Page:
Having the privilege of meeting Alexander McQueen (known outside fashion as “Lee”) and discussing the dilemmas of facelifting it was clear that similarities existed in trying to personalise a facelift just as in personalising a couture garment. The answer was that both modalities need a template to customise the process. Couture clothing is stitched around a template created from the client’s body. To determine the vectors (angles) of lift during a facelift one similarly needs a template to ensure the face still looks like its owner and not the “same same same” as every other patient in a surgeon’s practice. Here the study of photographs taken about 10 years before and from the patient’s youth allows the character and shape of their face to be studied and act as a “Roadmap” to guide surgery.
A “bespoke” operation guided by the “roadmap” of the patient’s photographs and artistically enhancing the central facial triangle with contour, definition and silhouette describes the process of “Facelift Couture”. Before Alexander McQueen’s sad death in 2010, Rajiv and Lee collaborated on a lecture delivered at the Louvre during Paris Fashion week outlining the concept of Facelift Couture.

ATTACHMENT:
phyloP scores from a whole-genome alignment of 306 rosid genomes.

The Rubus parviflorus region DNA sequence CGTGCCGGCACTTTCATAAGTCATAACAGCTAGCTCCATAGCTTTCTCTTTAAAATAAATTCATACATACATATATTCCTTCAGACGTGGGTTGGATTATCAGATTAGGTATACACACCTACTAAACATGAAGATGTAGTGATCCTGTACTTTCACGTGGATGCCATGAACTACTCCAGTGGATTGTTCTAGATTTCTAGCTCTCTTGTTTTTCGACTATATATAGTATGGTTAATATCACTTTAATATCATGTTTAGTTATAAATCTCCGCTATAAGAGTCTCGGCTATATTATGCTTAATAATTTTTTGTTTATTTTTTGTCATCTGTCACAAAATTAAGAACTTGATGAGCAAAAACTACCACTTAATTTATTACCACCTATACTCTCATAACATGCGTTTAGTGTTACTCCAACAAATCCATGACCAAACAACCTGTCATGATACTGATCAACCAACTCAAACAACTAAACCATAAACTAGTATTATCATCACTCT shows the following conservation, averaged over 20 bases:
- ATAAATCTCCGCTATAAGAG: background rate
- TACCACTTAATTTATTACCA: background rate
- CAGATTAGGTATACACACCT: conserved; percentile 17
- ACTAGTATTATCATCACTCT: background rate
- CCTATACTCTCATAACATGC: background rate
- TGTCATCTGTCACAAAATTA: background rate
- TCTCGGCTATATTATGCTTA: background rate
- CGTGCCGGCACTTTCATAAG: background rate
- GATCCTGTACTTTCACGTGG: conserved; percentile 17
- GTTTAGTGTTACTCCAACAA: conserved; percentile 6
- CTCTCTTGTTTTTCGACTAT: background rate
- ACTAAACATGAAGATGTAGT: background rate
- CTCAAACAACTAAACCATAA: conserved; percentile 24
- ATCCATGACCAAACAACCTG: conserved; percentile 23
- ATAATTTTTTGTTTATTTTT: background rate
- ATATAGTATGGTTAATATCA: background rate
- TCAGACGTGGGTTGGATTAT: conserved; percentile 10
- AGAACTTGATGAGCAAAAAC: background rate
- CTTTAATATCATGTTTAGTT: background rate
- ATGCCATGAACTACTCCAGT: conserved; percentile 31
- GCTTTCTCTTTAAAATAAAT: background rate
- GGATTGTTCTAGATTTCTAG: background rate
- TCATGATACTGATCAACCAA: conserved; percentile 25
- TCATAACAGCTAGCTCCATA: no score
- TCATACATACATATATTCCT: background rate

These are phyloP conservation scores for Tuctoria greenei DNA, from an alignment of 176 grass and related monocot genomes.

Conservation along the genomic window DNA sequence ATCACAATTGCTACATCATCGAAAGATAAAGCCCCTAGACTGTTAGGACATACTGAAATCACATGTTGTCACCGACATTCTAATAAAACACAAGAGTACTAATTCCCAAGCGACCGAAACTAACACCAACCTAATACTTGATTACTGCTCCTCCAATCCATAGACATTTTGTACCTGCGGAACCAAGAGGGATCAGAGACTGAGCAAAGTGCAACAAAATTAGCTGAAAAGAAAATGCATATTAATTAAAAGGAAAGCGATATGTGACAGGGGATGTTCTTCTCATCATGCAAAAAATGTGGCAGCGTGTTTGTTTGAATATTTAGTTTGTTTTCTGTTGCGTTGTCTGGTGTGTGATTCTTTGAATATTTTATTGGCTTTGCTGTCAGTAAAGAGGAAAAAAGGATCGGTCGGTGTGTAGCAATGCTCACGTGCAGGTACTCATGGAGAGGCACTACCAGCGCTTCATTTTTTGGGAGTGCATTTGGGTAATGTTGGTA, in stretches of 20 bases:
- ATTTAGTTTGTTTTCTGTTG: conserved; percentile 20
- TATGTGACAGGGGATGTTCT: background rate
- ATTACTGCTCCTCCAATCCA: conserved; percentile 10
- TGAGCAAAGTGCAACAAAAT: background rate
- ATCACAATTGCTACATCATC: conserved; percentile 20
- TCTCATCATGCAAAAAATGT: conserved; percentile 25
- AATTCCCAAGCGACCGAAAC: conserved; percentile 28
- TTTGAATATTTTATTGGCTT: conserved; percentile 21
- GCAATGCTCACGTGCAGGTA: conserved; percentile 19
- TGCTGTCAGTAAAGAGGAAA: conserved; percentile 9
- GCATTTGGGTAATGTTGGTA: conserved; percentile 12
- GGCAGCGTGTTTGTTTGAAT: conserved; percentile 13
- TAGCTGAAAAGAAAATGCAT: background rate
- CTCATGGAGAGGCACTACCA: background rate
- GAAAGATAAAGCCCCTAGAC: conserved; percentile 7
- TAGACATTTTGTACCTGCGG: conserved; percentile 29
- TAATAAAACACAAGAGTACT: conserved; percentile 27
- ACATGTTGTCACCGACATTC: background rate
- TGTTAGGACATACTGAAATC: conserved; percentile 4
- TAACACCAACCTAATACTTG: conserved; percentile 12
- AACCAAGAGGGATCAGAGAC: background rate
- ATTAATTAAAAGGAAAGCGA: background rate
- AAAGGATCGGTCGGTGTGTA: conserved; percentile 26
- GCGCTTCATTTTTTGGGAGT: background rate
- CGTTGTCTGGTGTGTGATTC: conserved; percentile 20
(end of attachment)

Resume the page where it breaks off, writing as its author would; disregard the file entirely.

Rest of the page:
Science has helped us to understand that we are hard wired to see the central facial triangle (eyes and mouth) which our brains equate with youth and beauty. The central facial triangle is enhanced by a heart shaped face which exhibits contour, definition, and silhouette. Leonardo da Vinci described these three virtues as “The formula for the feminine eternal”. Achieving a natural looking facelift means trying to restore a heart shape which recreates contour, definition, and the silhouette of youth. The Deep Plane facelift allows facial volume to move freely, BUT to keep the patient still looking like themselves the direction of lift must be customised. Using earlier photographs as a roadmap, the direction of lift can be tailored so patients can look natural and younger BUT still like themselves. This is the concept of Facelift Couture.
It is humbling for surgeons that much of this knowledge is actually over 500 years old and was first documented by Leonardo da Vinci. What defines beauty is intuitive in the minds of many great artists who have known this for centuries, long before science began to analyse facial harmony.